Released in Japanese arcades in April 2007, Battle Fantasia offered a unique take on the fighting game genre with its highly stylised visuals and infusion of RPG elements.
After being ported to the Xbox 360 and Playstation 3 in 2008, where it was met with a mainly positive reception, the title has now finally arrived on the PC in the form of Battle Fantasia Revised Edition. Featuring spruced-up graphics, new camera angles during special attacks and all the latest balance changes as seen in the latest arcade iteration, is this a welcome re-release of a classic game, or a title that is best left forgotten?
Not content with being a run of the mill beat ’em up, Battle Fantasia incorporates RPG elements in a valiant attempt to bring a refreshing change to an otherwise conservative genre. Instead of the standard health bars usually associated with beat ‘em ups, Battle Fantasia features an RPG-style hitpoints system, incorporating character archetypes such as tank, fighter and mage that are more typically associated with RPGs. Tanks like Donvalve and Deathbringer move slower but have much more HP, whereas quicker characters like Face and Odile have less HP to compensate for their speed. Whilst this is a nice touch, it’s really just window dressing and in actuality it doesn’t do much to differentiate it from other fighting games on a technical level; big characters still hit hard but have little evasive options whilst more nimble combatants do less damage but have more manoeuvrability.
Designed to be a back to basics approach to the genre, Battle Fantasia’s combat is rather underwhelming. Whereas fighting games like Street Fighter, Mortal Kombat, Soul Calibur and Tekken give you lots of combos to play with and create your own fighting style, Battle Fantasia has very few combos – you can literally count them on your fingers. Not only that, but you can’t use all of them immediately – you have to power yourself up in battle first: you have to fight before you can fight. On the one hand, this makes the game accessible to newcomers of the fighting game genre as they won’t have to worry about pulling off complex combo strings, but on the other hand those looking for a fighter with depth may find this title lacking. I must also note that when I fought against the character Marco, I became increasingly frustrated as my horizontal and high attacks just missed him; they went right over his head. Soul Calibur did a similar thing when they released Yoda as a character – it’s bad game design to have a character that’s too short to hit!
I will admit that I am a fan of fighting games that have storylines, and although they are not original in any sense of the word, each of Battle Fantasia‘s zany characters’ stories are somewhat enjoyable. Like in most fighting games, the character you’re playing is chasing after some mysterious antagonist and they have to beat the others down to get to them. The dialogue between characters seems very clumsily-written, with both interlocutors making terribly weak puns, jokes and breaking character to pull ridiculous expressions. Face, the “badass” outlaw with revolvers for example, breaks his taciturn, broody character to exclaim in childlike manners while Coyori, the cat-lady, slaps a cream pie in your face as one of her attacks.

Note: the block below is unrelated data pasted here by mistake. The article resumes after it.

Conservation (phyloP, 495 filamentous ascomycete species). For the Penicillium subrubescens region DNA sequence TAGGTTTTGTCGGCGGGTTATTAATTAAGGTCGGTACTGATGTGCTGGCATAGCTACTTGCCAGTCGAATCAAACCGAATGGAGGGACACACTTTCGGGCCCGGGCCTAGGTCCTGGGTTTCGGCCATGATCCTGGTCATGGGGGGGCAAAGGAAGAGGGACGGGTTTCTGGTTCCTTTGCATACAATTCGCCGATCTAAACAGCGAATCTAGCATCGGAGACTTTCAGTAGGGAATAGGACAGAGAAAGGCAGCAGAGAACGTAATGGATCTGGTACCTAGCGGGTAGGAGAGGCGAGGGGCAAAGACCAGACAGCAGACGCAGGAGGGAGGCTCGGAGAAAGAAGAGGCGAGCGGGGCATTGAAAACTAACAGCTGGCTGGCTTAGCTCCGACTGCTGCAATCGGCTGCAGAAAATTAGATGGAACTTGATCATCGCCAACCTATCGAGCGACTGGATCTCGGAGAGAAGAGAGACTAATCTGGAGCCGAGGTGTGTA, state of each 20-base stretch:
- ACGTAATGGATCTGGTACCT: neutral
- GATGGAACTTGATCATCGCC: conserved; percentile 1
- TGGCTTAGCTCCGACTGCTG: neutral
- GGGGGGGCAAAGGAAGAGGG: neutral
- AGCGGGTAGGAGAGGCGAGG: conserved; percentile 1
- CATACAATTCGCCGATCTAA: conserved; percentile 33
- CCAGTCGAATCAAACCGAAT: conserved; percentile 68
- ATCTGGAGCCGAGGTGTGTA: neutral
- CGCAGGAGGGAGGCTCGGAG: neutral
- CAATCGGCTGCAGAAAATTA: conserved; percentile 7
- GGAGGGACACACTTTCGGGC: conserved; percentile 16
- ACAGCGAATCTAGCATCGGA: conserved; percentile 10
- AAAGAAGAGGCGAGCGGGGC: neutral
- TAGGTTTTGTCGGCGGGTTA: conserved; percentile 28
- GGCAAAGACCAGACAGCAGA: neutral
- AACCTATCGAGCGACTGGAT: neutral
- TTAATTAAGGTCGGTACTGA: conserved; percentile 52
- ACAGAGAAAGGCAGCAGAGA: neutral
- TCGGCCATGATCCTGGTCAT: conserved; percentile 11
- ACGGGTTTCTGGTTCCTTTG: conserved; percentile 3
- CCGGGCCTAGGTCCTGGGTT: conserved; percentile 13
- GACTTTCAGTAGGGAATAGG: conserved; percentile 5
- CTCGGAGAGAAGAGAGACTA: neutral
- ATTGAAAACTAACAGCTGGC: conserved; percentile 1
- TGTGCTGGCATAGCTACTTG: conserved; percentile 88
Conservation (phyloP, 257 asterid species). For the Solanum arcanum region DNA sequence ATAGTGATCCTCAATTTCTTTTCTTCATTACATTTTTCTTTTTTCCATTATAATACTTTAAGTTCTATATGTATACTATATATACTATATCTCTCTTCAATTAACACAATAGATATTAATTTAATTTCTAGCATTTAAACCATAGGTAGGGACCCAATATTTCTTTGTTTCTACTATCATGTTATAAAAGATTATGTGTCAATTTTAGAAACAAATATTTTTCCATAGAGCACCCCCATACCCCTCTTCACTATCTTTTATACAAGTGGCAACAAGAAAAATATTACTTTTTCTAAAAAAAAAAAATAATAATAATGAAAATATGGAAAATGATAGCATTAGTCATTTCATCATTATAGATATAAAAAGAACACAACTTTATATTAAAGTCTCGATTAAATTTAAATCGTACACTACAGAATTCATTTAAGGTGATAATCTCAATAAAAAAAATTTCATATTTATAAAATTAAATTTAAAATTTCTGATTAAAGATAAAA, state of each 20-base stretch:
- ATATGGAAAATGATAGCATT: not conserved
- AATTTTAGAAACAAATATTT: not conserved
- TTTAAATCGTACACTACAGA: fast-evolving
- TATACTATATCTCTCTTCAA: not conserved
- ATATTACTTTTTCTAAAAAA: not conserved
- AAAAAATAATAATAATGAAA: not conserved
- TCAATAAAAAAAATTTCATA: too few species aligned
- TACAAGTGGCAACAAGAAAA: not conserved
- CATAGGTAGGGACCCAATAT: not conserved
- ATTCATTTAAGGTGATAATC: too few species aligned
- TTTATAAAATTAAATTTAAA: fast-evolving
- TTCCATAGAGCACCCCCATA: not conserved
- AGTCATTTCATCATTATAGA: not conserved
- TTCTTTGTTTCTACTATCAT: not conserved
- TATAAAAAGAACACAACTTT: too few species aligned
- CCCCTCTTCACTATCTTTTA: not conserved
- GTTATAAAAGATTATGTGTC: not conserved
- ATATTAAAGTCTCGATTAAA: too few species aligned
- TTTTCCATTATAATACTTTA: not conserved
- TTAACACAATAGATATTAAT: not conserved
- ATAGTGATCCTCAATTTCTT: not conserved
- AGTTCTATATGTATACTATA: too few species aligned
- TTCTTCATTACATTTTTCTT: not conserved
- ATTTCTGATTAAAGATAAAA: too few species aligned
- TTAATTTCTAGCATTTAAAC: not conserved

The game can’t seem to decide on whether it wants to be “badass”, “cutesy” or “comically random”, with the mix of pirates, warriors, children (seriously, Marco looks like he’s about three years old) and pie-loving catwomen throwing insults and jokes at each other while, at the same time, conversing about bounties and the deadly, frightening “Black Knight” they all seem to be after. I seriously cannot see Marco, the toddler, taking on this infamous bad guy and winning.
Control inputs have always been a point of contention for fighting games. Though a quite a few have adapted or created control schemes especially for PC, they are, in general, better to play with a controller as using a keyboard to do movement-based combos are a lot clumsier than the smooth rotation of a joystick. Most fighting games these days do allow you to use a controller (this game included) but if you want to use the keyboard, be prepared for a lot of keys flying over your shoulder as you hammer the movement buttons to try and perfect that simple down-to-forward sweep.
Where games will usually allow you to change the controls in-game, Battle Fantasia does the exact opposite. If you want to change the controls, you can only change them on the splash window that appears before you start up the game – so if you want to change anything, you have to close the game down and start over, which is incredibly poor design. In spite of this, I will point out something with the PC controls that I found to be quite cute. The default button layout is perfectly reminiscent of the old SEGA joystick gamepad from older fighting games like Street Fighter. This caused the nostalgic child inside me to squeal with joy… for a few seconds.
Overall, Battle Fantasia Revised Edition is a bit of a mixed bag. Considering it’s now an aging anime styled beat ’em up, the graphics are good and the animation is smooth, but the basic combat mechanics are somewhat lacking. Whilst this is undoubtedly the best version of the game available, it unfortunately doesn’t make it any more essential for those not already infatuated with its crazy cast of characters and back to basics approach. Regardless, those looking for a short diversion away from the heavy hitters such as BlazBlue and Street Fighter will certainly find some enjoyment from the title.